Friday, March 30, 2012
Sustainable Hydrogen from bio-waste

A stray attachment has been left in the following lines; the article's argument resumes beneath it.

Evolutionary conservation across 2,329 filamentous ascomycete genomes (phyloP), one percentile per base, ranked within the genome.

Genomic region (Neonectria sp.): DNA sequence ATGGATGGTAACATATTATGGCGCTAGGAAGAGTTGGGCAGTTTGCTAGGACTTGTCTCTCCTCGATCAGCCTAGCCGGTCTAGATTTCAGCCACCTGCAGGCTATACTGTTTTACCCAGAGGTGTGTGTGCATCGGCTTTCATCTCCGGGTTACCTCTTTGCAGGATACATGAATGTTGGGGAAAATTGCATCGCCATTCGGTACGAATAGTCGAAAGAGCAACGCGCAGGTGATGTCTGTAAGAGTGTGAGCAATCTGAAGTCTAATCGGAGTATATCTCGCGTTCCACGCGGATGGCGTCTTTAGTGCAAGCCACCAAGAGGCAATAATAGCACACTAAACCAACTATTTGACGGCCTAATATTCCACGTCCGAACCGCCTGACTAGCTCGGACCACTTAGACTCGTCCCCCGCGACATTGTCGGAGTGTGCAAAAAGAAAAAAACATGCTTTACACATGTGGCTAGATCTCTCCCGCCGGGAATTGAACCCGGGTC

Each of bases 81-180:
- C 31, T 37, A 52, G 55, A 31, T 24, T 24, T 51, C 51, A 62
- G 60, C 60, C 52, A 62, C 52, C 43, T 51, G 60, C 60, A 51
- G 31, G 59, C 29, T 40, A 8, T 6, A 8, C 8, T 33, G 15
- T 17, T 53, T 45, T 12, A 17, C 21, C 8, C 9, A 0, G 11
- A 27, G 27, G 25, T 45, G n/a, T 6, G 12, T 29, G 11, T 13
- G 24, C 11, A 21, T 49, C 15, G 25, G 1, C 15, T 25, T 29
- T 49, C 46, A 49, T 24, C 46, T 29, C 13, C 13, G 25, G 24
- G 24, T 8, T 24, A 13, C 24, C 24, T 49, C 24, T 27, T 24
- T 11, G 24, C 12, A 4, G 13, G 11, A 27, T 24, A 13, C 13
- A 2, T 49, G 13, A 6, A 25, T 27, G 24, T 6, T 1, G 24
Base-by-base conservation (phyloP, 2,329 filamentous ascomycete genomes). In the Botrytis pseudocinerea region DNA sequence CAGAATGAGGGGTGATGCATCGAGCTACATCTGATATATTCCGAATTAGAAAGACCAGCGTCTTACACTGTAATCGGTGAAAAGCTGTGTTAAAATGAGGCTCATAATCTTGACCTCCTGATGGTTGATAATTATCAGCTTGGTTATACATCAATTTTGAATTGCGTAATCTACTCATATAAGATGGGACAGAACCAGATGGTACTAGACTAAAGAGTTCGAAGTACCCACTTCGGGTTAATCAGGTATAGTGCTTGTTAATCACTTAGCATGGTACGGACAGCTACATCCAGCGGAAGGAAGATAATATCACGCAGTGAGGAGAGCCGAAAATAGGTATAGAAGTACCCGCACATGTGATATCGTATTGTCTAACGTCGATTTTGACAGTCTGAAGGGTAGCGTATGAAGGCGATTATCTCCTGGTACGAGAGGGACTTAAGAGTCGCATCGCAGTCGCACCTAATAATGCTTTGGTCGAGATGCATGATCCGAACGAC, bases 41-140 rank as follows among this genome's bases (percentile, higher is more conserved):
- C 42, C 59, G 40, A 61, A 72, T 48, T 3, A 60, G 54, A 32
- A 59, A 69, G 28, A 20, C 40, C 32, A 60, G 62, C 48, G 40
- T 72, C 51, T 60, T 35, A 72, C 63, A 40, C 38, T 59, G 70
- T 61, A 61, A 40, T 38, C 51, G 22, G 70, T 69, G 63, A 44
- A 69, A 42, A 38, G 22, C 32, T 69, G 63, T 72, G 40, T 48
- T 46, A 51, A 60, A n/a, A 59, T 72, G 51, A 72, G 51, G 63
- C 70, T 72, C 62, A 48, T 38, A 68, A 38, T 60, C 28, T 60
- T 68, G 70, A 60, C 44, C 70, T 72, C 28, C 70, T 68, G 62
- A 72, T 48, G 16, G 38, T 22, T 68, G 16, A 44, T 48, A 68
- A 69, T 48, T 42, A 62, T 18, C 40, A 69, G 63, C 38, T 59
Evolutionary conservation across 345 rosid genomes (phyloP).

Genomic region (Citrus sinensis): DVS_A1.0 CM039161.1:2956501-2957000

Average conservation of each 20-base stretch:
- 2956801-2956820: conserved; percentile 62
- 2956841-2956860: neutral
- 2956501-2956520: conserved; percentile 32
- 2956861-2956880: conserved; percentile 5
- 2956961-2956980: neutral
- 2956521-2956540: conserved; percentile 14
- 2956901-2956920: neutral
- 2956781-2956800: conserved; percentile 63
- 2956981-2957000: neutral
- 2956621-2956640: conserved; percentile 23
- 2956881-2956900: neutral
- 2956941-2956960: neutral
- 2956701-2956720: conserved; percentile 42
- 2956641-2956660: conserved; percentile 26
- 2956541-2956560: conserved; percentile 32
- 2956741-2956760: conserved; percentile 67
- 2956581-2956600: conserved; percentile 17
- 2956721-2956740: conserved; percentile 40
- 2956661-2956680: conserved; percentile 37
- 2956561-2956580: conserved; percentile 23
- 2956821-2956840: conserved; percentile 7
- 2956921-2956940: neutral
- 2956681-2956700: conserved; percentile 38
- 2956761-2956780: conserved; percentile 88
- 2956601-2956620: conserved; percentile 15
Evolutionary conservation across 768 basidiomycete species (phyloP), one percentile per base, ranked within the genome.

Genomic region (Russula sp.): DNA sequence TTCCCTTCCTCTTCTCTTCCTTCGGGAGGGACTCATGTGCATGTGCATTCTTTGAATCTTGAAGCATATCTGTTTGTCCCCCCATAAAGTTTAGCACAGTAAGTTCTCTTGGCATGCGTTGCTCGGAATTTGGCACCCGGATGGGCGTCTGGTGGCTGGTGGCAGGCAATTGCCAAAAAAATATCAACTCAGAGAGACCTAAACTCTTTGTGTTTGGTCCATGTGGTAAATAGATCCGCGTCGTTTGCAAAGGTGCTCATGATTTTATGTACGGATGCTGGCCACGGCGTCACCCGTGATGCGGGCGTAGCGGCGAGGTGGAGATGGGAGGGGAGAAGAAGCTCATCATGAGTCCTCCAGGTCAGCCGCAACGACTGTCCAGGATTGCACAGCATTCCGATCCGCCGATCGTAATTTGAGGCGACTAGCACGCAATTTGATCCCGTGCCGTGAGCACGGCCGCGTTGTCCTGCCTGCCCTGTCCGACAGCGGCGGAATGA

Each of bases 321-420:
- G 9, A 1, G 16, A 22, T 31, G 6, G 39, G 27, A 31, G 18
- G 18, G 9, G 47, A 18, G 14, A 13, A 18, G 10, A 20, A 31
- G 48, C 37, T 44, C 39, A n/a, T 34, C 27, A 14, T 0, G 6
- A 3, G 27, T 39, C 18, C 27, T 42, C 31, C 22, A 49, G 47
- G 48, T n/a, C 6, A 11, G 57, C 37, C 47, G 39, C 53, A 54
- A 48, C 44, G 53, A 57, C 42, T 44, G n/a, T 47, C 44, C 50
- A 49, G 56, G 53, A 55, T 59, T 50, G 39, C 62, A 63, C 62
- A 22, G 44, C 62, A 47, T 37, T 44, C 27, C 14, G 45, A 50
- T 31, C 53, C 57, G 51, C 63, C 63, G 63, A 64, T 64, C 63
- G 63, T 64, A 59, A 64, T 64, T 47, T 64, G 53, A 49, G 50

Substituting fossil fuels with Hydrogen is not only efficient but also sustainable in the long run. While efforts are on to produce Hydrogen at a cost in par with Gasoline or less using various methods, sustainability is equally important. We have necessary technology to convert piped natural gas to Hydrogen to generate electricity on site to power our homes and fuel our cars using Fuelcell.But this will not be a sustainable solution because we can no longer depend on piped natural gas because its availability is limited; and it is also a potent greenhouse gas. The biogas or land fill gas has the same composition as that of a natural gas except the Methane content is lower than piped natural gas. The natural gas is produced by Nature and comes out along with number of impurities such as Carbon dioxide, moisture and Hydrogen sulfide etc.The impure natural gas is cleaned and purified to increase the Methane content up to 90%, before it is compressed and supplied to the customers. The gas is further purified so that it can be liquefied into LNG (liquefied natural gas) to be transported to long distances or exported to overseas. When the natural gas is liquefied, the volume of gas is reduced about 600 times to its original volume, so that the energy density is increased substantially, in order to reduce the cost of transportation. The LNG can be readily vaporized and used at any remote location, where there is no natural gas pipelines are in existence or in operation. Similarly Hydrogen too can be liquefied into liquid Hydrogen. Our current focus is to reduce the cost of Hydrogen to the level of Gasoline or even less. Biogas and bio-organic materials are potential sources of Hydrogen and also they are sustianable.Our current production of wastes from industries, business and domestic have increased substantially creating sustainability isues.These wastes are also major sources of Greenhouse gases and also sources of many airborne diseses.They also cause depletion of valuable resources without a credible recycling mechanisms. For example, number of valuable materials including Gold, Silver, Platinum, Lead, Cadmium, Mercury and Lithium are thrown into municipal solid waste (MSW) and sewages. Major domestic wastes include food, paper, plastics and wood materials. Industrial wastes include many toxic chemicals including Mercury, Arsenic, tanning chemicals, photographic chemicals, toxic solvents and gases. The domestic and industrial effluents contain valuable materials such as Potassim, Phosphorous and Nitrates. We get these valuable resources from Nature, convert them into useful products and then throw them away as a waste. These valuable materials remain as elements without any change irrespective of the type of usages.Recyling waste materials and treatment of waste water and effluent is a very big business. Waste to wealth is a hot topic. The waste materials both organic and inorganic are too valuable to be wasted for two simple reasons. First, it pollutes our land, water and air; second, we need fresh resources and these resources are limited while our needs are expanding exponentially. It is not an option but an absolute necessity to recycle them to maintain sustainability. For example, most of the countries do not have Phosphorous resources, a vital ingredient for plant growth and food production. Bulk of the Phosphorus and Nitrates are not recovered from municipal waste water and sewage plants. We simply discharge them into sea at far away distance while the public is in dark and EPA shows a blind eye to such activities. Toxic Methane gases are leaking from many land fill sites and some of these sites were even sold to gullible customers as potential housing sites. Many new residents in these locations find later that their houses have been built on abandoned landfill sites. They knew only when the tap water becomes highly inflammable when lighting with a match stick. The levels of Methane were above the threshold limit and these houses were not fit for living. We have to treat wastes because we can recover valuable nutrients and also generate energy without using fresh fossil fuels. It is a win situation for everybody involved in the business of ‘waste to wealth’. These wastes have a potential to guarantee cheap and sustainable Hydrogen for the future. Biogas is a known technology that is generated from various municipal solid wastes and effluents. But current methods of biogas generation are not efficient and further cleaning and purifications are necessary. The low grade methane 40-55% is not suitable for many industrial applications except for domestic heating. The biogas generated by anaerobic digestion has to be scrubbed free of Carbon dioxide and Hydrogen sulfide to get more than 90% Methane gas so that it can be used for power generation and even for steam reforming to Hydrogen generation. Fuel cell used for onsite power generation and Fuel cell cars require high purity Hydrogen. Such Hydrogen is not possible without cleaning and purifying ‘Bio-gas’ significantly. Hydrogen generation from Biogas or from Bioethanol is a potential source of Hydrogen in the future.